I’m sure PTSD is real, but, for the life of me, I can’t help but object when US GI PTSD is the main focus, as if it were the worst consequence of the Iraq war, and not the millions of dead, wounded, orphaned, homeless, imprisoned, and oppressed Iraqis.

        Exactly. Sad to say but for too many Americans some people’s lives (i.e. American soldiers) are considered so much more important than others (Iraqis, Afghanis, Vietnamese, etc.)

        And then to compound the moral vacuity, we justify killing those others by celebrating their murders as something heroic, ala “American Sniper”. Every last one of those killed must have been a “bad person” and therefore deserving of death.

        Or else their death was the fault of others of their kind, even though it was our soldiers’ actions that were the proximate cause of their deaths. Much like jons and others who won’t accept that the IDF was and is responsible for thousands of Palestinians’ deaths. It must be the fault of Hamas, or Fatah, or anyone else but the army that actually killed them.

      • Keith on January 25, 2015, 5:52 pm

        PHILADELPHIALAWYER- “I’m sure PTSD is real….”

        Some additional thoughts. If PTSD is real (and it is) for returning American troops, how should we describe the psychological damage done to the Iraqis who have no ability to eventually escape the ongoing horror of war? And now, the sectarian conflict (ISIS, etc) introduced by the US (the Salvadoran option) into Iraq? Or the complete destruction of the infrastructure of a once relatively modern country? And then, having destroyed their country, their hopes and their relative sanity, criticize them for not being more like us, for withdrawing into radical fundamentalism? The problems of the Muslim Middle East are, in no small measure, the consequence of Western actions, now primarily the US. Is there no end to the hypocrisy of empire?

  9. jd65 on January 23, 2015, 7:33 pm

    Excellent work Eamon. Your phrase “concessions to respectable liberal opinion” and your mentioning of reviewer Denby at the end of the piece reminded me of my reaction to the documentary The Gatekeepers. As absurd as would be, will some/many see American Sniper as a “liberal” film since it doesn’t function purely as an over the top, Sean Hannity style U.S. troops cheerleader?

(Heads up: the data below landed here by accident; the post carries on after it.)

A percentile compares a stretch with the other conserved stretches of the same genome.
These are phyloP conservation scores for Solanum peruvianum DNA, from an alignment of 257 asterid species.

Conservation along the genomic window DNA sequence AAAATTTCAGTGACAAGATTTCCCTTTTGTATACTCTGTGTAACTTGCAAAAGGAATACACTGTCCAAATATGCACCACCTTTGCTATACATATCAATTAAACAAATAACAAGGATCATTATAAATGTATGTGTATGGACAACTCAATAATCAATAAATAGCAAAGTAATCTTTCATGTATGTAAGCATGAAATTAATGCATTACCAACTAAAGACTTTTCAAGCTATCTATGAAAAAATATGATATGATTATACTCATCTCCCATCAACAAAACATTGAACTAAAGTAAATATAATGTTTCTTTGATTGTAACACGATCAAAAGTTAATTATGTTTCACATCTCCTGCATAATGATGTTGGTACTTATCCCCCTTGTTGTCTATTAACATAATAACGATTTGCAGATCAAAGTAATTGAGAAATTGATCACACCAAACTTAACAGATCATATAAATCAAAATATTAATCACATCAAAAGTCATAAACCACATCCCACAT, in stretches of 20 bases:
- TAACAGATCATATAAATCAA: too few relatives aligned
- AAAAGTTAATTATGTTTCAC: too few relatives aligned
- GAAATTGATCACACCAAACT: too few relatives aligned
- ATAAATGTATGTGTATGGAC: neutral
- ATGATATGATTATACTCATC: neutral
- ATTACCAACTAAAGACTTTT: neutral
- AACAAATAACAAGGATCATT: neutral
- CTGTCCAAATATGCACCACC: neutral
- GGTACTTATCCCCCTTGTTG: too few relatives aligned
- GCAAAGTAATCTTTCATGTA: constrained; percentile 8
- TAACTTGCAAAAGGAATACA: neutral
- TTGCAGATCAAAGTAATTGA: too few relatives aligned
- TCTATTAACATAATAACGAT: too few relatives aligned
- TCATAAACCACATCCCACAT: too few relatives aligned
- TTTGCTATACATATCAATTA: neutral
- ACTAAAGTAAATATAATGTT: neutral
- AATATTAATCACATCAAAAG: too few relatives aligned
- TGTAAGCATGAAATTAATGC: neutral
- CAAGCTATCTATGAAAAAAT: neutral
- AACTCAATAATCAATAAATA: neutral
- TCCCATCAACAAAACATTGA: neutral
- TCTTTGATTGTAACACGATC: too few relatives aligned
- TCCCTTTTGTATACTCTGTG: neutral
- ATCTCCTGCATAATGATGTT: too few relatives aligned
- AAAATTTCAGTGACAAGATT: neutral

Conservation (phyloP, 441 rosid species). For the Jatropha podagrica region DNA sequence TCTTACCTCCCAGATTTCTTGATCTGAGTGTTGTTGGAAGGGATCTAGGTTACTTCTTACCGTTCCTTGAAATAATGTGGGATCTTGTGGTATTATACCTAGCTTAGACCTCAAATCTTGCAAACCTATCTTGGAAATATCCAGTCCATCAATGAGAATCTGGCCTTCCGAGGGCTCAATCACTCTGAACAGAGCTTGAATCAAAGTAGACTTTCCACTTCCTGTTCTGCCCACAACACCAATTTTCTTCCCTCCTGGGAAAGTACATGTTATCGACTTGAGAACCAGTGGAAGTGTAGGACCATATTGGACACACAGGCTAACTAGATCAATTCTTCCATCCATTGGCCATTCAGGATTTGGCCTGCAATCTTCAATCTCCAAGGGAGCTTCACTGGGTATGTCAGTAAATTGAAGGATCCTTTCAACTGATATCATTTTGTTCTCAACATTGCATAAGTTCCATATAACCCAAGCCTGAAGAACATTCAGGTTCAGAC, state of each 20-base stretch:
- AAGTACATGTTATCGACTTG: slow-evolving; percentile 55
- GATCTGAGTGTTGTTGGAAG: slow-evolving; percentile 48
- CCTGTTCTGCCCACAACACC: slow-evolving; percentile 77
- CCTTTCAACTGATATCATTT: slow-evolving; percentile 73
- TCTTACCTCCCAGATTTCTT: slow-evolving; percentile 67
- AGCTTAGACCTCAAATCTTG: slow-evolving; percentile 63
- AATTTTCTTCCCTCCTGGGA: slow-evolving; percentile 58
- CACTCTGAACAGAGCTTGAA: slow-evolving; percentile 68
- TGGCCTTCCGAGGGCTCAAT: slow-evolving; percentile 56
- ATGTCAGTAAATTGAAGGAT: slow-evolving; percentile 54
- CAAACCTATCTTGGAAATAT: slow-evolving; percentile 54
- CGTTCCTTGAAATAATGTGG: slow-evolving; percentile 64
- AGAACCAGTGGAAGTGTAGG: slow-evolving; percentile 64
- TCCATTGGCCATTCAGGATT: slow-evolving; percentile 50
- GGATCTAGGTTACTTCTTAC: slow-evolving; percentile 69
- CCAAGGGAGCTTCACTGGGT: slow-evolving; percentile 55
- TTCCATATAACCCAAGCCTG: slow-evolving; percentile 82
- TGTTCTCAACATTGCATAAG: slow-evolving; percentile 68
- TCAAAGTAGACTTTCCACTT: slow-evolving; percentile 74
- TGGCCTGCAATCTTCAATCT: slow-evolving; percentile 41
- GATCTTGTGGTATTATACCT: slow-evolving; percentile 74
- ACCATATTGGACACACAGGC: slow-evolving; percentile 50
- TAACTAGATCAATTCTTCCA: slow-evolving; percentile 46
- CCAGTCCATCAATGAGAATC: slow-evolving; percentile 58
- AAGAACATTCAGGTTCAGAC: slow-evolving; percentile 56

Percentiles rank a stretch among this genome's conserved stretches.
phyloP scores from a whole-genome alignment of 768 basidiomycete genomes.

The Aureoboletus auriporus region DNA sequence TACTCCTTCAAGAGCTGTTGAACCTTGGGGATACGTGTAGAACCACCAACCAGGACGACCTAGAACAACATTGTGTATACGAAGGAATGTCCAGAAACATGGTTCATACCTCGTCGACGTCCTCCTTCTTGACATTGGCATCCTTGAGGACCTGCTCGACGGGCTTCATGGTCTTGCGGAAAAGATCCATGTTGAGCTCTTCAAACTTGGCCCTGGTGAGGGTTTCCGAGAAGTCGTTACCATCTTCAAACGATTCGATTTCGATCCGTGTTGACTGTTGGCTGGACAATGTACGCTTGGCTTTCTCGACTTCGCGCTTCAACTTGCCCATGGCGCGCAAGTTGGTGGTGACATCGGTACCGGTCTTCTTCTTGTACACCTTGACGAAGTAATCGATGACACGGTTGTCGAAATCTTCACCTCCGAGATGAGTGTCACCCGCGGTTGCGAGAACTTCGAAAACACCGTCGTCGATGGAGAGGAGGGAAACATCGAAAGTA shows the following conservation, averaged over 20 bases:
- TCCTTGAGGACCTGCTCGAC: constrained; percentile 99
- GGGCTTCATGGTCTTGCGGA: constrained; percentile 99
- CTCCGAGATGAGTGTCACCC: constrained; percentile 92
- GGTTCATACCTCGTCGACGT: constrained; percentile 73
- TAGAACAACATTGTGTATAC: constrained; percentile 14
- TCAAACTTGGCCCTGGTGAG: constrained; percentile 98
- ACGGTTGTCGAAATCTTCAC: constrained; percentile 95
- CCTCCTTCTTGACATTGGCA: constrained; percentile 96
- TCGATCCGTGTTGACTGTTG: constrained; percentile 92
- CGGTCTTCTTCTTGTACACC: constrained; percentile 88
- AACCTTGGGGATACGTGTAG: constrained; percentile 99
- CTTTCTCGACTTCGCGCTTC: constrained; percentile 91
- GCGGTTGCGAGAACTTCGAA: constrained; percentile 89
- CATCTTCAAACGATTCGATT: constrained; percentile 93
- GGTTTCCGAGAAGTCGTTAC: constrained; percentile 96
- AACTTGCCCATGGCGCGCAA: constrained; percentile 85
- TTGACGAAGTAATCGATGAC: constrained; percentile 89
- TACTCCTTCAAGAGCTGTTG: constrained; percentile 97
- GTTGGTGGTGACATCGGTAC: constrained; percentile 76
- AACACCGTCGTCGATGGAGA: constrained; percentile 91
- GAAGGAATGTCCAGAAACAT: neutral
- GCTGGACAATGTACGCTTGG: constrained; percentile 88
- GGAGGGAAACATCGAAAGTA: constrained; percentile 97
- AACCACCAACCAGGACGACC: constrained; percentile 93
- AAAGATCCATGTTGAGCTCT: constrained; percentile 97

Since I have no other outlet, please forgive my indulgence. I guess you never know, maybe someone will find it interesting. Relatedly: my thoughts on Dror Moreh’s documentary:

    The Gatekeepers of Balance

    The moderate to conservative shift and its attendant “balance” myths aren’t only found in politics and journalism. They’re also found in literature and films like Dror Moreh’s documentary The Gatekeepers; and from Moreh himself. Moreh’s film is built around talking-head style interviews with the six remaining former heads of Israel’s elaborate Shin Bet intelligence agency and was ostensibly made as a critique of Israel’s occupation of Gaza and the West Bank. Moreh and his film were touted across the media spectrum as “leftist” and as representing somewhat radically alternative ideas to Netanyahu’s expansionist, conservative government’s policies. For example, this from a New York Times film review: “It is hard to imagine a movie… more challenging to conventional wisdom on all sides of the conflict,” or this from David Denby’s New Yorker magazine review: “…it is obviously intended, among other things, as a challenge to the Netanyahu regime.”

    However, when looked at in more detail, underneath the blogosphere and marketing geared to present this film as a fiercely “progressive” challenge to Netanyahu, it represents nothing radically different from all the status quo attitudes on the conflict and is not a real challenge to Netanyahu’s rhetoric or even his policy. Nor is it truly any different from the rhetoric heard from the U.S. governments. The fact that these Shin-Bet leaders speak generally about being against the occupation and being for a two-state solution isn’t really different from any of the statements constantly coming from most of the U.S. and Israeli politicians. It’s been two decades now that both governments have been talking about being for a two-state solution through the “peace process.” Without stating, unequivocally and at the very least, that the two-state solution will include Palestine regaining their entire pre-67’ West Bank and Gaza Strip (including East Jerusalem), with Israel giving back all of the Jewish-only settlements in the West Bank with all of their settlers leaving, and with Palestine having control of their own borders, air space, land, equitable water distribution, and of course their own autonomous political system – without this being outlined in detail, simply parroting phrases like “the occupation isn’t working,” or “we need a two-state solution” is just blowing smoke; whether it’s a Shin-Bet head or U.S. president. These phrases and others like them have become crutches that prop up the status quo without actually doing anything to fix what is broken, or return what was stolen.